The release of the Movi gimbal really shook up the stabilization world. When I first saw it I had three thoughts – this is not only great for recreating Steadicam but think of the other possible shots; I want one of these, and I wonder if there is any proprietary technology in this?
It may be that the patents weren’t that strong because almost immediately there were other companies offering very similar gimbals at lower price points. The technology advanced and now we have reached the single-hand style gimbals. Again, companies vie to offer more features in slightly different form factors but are essentially selling the same thing.
The Moza Air and the DJI Ronin-S are two of the market leaders. They look similar, do a similar job and are similarly priced so Tom Antos decided to see which one was best. Let’s have a look at his results…
Let’s put the conclusion of this video test right at the top here: These two gimbals are very similar. Watching this video tells me that with the exception of some usability differences, getting great results is much more about the operator taking the time to know the gimbal, getting the right settings and practicing.
Both operators, Tom and his friend, each have one of these gimbals and have spent more time with the one they own.
To keep the tests fair the gimbals are flying the same camera and lens combo, a Sony A6500 with a Sigma lens. I did notice that the DJI has a secondary handle and a monitor with battery attached; does this make it significantly heavier? I would like to see both compared in base set-ups.
The first test is a simple backwards walk and both gimbals perform well, as would be expected. Any differences between the two are more to do with the operator trying an unfamiliar unit.
Immediately it is noted that the settings are more easily adjusted via the hardware on the Moza than by going to the DJI app.
The next test is moving around a subject which requires the operator to move faster. The different modes of the gimbals, Follow and Sports, allow for different levels of responsiveness – useful when you start to move more quickly. There are certainly inconsistencies in speed and the smoothness of the shots in this test. The Moza Air comes out perhaps a little better.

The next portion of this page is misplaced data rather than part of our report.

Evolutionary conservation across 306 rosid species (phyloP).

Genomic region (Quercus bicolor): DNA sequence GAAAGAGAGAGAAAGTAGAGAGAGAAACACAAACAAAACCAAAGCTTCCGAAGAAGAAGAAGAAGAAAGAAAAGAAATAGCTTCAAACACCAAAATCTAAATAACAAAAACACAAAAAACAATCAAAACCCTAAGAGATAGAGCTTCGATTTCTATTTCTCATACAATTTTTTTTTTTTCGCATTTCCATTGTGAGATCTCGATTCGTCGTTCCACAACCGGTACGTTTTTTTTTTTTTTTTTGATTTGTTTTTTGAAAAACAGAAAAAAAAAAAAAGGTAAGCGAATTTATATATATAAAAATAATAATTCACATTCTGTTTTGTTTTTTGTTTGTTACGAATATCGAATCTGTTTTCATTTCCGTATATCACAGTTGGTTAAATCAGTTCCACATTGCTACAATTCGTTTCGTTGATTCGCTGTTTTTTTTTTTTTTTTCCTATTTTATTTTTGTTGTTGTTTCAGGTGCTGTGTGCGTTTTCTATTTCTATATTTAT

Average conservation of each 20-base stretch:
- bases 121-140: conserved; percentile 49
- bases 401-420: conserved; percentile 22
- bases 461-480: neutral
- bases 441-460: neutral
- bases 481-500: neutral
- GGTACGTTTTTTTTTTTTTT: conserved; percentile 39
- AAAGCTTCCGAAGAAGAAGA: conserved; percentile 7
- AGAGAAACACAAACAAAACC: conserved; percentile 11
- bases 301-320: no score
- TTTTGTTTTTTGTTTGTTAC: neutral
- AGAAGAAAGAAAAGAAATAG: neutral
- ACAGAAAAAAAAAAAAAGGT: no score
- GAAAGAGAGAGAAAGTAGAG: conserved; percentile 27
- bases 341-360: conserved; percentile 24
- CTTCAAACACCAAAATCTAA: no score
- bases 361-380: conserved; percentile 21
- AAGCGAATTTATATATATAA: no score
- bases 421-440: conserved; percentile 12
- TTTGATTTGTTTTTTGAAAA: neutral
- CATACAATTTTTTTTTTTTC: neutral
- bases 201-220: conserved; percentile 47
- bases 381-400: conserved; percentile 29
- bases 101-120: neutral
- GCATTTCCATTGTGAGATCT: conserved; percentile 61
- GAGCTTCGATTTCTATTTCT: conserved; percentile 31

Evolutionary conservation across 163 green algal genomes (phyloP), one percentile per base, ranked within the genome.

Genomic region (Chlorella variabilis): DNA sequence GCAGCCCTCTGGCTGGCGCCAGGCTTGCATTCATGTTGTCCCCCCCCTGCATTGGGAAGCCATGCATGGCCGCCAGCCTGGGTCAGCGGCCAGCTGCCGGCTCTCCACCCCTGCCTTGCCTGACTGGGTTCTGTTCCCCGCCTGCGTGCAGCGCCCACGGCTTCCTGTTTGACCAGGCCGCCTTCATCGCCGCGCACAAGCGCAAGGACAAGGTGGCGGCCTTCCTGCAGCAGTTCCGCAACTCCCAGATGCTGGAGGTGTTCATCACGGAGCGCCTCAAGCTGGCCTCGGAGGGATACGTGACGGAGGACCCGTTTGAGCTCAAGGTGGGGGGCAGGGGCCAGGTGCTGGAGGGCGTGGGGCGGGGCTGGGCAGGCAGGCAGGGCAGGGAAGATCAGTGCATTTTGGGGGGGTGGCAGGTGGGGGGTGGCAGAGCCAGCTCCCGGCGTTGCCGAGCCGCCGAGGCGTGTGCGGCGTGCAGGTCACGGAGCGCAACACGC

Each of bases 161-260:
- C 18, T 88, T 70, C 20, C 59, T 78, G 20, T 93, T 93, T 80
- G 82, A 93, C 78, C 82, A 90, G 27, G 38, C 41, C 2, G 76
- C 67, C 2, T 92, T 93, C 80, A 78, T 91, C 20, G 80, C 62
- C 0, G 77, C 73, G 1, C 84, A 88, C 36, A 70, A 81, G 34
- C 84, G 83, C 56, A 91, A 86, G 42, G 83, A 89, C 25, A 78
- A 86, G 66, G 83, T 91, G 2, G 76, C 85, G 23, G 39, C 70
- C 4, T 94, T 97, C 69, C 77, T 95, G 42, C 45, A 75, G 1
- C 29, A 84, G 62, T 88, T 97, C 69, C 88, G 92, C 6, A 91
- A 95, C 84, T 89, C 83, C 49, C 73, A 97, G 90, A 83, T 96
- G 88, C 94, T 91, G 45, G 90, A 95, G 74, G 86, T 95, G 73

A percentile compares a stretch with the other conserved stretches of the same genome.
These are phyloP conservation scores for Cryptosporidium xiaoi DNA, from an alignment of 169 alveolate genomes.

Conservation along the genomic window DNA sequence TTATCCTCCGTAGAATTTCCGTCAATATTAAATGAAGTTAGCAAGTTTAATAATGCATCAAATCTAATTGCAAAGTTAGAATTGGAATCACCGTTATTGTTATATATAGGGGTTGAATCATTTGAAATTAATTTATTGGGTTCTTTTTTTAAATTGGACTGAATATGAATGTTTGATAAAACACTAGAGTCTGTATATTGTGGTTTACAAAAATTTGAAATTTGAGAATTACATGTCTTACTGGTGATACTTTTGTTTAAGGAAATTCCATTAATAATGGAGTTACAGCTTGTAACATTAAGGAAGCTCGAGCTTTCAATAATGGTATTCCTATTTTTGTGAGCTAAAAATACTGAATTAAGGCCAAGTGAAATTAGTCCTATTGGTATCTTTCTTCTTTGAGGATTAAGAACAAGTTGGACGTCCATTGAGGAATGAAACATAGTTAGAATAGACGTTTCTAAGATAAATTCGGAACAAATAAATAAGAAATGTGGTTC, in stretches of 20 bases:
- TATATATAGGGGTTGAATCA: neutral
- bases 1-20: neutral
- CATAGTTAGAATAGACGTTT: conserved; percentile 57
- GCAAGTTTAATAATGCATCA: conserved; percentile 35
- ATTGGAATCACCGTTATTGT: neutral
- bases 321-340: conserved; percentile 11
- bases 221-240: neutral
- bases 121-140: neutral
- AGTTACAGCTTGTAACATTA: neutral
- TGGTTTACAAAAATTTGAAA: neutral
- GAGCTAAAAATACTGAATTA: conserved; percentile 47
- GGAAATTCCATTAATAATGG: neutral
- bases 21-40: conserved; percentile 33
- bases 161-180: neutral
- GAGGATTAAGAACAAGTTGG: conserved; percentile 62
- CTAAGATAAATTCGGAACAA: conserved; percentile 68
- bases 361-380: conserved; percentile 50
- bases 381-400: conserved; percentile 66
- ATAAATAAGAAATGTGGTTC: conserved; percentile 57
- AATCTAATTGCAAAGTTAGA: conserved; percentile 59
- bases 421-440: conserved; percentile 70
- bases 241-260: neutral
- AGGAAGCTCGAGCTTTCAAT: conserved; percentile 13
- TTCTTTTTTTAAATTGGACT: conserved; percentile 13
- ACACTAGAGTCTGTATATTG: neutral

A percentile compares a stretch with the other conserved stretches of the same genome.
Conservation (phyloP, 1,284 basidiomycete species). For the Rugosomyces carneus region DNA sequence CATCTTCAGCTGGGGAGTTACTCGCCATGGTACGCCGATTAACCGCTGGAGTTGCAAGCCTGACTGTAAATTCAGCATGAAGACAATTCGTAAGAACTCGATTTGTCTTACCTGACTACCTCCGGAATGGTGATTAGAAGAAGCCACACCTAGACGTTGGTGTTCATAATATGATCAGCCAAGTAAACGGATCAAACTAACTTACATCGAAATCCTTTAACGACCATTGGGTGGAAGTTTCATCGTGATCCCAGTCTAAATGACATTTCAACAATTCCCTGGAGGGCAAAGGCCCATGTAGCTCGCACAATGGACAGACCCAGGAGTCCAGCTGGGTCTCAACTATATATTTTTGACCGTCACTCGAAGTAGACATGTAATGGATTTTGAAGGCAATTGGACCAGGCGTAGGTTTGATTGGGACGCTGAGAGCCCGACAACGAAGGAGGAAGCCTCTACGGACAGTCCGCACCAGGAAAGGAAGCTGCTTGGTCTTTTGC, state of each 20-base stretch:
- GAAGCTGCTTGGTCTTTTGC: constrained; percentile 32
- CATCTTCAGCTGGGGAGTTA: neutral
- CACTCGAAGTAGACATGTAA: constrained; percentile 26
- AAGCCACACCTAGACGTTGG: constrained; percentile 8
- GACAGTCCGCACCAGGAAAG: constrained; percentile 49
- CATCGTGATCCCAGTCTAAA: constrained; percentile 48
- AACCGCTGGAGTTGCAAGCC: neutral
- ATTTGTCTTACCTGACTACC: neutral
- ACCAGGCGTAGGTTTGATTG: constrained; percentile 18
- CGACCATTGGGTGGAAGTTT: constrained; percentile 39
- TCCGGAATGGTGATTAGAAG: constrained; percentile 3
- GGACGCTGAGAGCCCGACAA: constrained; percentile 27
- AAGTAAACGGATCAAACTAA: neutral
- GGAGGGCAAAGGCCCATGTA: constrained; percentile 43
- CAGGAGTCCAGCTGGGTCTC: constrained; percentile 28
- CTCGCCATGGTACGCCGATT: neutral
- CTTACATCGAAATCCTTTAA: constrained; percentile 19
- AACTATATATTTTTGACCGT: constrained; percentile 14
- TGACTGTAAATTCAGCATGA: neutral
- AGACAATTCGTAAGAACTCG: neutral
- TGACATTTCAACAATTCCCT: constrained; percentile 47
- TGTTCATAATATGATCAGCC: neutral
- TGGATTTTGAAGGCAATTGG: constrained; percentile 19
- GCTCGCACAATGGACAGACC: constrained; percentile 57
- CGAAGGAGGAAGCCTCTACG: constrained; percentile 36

The ‘run and stop’ test shows one thing very clearly – the responsiveness of the camera’s autofocus system. Was this set in face-detect mode? That aside, both gimbals have shake and bounce in the movement.
In the field gimbal test
I characterise shake as movement in the x and y-axis’, exactly the kinds of movement that the gimbal should eliminate. The bounce is more of an issue here and that is movement in the vertical, z-axis. Practicing the now cliched ‘ninja-walk’, keeping your knees bent to cushion the movement, will help but this has always been a weak spot in gimbal operation and I find it myself with the Ronin-M that I use most often.
Both gimbals exhibit shake and bounce, but again the DJI rather more than the Moza.
The final test is using the gimbals in low-mode and transitioning upwards, in a jib style of motion, to the subject’s face. Both are nice and smooth and this should be a lovely shot that shows the power of the gimbal system. The DJI is perhaps a little bumpier again in this test.
Low mode to raise up
In summary, I would say that these two systems are extremely similar. Adjusting the settings via the gimbal handle vs. the DJI app seems to be the main sticking point and I agree that this may well be a factor, particularly when the shoot is time-sensitive.
When it comes down to it though, I think the operator is the main x-factor in gimbal use. Don’t expect to get perfect shots straight out of the box, give it time and practice and whichever gimbal you get will give you some fantastic stabilization.